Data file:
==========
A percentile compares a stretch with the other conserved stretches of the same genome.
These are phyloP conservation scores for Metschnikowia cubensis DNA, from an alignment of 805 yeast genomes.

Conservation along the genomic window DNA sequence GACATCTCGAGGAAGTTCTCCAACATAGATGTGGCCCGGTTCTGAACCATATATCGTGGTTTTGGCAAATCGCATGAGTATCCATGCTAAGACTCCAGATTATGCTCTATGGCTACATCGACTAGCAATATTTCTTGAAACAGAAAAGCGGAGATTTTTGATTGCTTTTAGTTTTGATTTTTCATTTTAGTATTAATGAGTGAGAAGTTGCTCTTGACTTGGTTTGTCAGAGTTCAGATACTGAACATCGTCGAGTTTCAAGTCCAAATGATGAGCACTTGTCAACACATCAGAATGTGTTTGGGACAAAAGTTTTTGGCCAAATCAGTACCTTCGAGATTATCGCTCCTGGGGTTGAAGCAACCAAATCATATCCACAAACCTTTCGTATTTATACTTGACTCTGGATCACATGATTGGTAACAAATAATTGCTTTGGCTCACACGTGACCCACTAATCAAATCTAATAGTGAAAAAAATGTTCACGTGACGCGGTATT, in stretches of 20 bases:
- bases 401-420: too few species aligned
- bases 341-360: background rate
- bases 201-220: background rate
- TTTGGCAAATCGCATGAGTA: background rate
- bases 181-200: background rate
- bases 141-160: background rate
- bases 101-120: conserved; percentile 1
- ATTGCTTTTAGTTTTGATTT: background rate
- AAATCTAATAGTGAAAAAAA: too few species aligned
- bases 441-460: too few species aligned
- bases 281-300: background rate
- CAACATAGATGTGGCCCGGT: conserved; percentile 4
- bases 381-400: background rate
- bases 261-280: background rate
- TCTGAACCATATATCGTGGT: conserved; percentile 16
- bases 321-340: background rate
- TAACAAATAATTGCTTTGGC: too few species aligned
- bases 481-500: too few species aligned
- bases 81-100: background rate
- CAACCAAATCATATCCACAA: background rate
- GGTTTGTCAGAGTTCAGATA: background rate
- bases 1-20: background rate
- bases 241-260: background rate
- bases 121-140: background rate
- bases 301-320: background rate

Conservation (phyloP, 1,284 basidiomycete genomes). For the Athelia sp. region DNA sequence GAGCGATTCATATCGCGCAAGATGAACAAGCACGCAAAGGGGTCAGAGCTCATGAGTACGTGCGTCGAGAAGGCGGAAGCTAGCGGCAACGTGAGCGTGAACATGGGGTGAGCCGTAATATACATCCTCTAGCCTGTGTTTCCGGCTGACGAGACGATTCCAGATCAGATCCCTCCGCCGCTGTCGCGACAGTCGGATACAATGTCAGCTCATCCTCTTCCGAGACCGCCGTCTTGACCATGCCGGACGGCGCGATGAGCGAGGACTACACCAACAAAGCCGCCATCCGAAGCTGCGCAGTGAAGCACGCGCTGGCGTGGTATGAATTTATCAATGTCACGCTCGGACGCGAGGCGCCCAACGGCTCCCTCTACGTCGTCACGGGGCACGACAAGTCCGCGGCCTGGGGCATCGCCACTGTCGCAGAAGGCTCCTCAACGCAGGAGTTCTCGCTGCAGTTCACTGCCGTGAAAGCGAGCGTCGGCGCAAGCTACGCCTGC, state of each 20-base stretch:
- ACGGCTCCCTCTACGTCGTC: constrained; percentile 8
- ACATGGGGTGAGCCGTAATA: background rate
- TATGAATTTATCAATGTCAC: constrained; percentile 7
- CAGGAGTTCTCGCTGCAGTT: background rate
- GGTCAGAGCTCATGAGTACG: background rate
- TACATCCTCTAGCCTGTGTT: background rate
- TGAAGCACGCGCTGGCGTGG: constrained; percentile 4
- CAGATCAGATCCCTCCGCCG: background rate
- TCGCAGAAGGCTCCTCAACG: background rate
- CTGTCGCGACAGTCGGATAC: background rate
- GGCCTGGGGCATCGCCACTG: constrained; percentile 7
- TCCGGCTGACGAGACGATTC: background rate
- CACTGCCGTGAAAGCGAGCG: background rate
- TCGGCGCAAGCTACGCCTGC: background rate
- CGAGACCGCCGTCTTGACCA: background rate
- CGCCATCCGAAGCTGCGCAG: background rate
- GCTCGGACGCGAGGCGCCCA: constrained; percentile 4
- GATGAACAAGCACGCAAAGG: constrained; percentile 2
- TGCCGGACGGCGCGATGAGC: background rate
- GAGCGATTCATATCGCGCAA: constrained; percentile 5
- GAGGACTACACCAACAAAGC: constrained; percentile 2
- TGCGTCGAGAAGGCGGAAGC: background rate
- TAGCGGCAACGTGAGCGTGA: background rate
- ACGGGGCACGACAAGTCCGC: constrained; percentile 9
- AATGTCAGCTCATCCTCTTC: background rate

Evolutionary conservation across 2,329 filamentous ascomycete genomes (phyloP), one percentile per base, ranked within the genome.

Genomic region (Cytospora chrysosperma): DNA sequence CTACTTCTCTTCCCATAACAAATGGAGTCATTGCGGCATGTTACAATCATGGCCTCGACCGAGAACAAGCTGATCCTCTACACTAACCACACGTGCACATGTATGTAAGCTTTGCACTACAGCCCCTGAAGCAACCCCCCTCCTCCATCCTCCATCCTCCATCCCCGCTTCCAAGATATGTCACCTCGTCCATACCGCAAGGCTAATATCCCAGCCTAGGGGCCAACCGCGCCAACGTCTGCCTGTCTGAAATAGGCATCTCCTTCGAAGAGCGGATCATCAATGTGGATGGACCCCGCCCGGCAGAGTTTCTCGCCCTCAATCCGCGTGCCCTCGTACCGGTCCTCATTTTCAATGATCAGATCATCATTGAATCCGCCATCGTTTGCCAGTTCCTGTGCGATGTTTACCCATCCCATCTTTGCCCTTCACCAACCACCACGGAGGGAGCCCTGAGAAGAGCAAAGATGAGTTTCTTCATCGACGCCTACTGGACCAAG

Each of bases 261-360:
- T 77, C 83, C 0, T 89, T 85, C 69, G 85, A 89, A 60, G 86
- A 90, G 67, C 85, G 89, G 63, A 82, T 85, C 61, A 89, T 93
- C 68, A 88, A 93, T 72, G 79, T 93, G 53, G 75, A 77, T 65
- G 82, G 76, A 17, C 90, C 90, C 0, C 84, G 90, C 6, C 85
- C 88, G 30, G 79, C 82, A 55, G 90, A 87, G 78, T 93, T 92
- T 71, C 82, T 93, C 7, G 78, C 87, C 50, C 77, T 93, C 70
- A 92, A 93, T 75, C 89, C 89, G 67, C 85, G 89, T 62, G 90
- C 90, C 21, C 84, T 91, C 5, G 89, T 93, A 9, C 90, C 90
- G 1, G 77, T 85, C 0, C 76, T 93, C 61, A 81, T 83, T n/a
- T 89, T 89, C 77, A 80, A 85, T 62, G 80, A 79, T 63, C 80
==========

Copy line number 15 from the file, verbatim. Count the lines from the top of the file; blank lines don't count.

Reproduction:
- CAACATAGATGTGGCCCGGT: conserved; percentile 4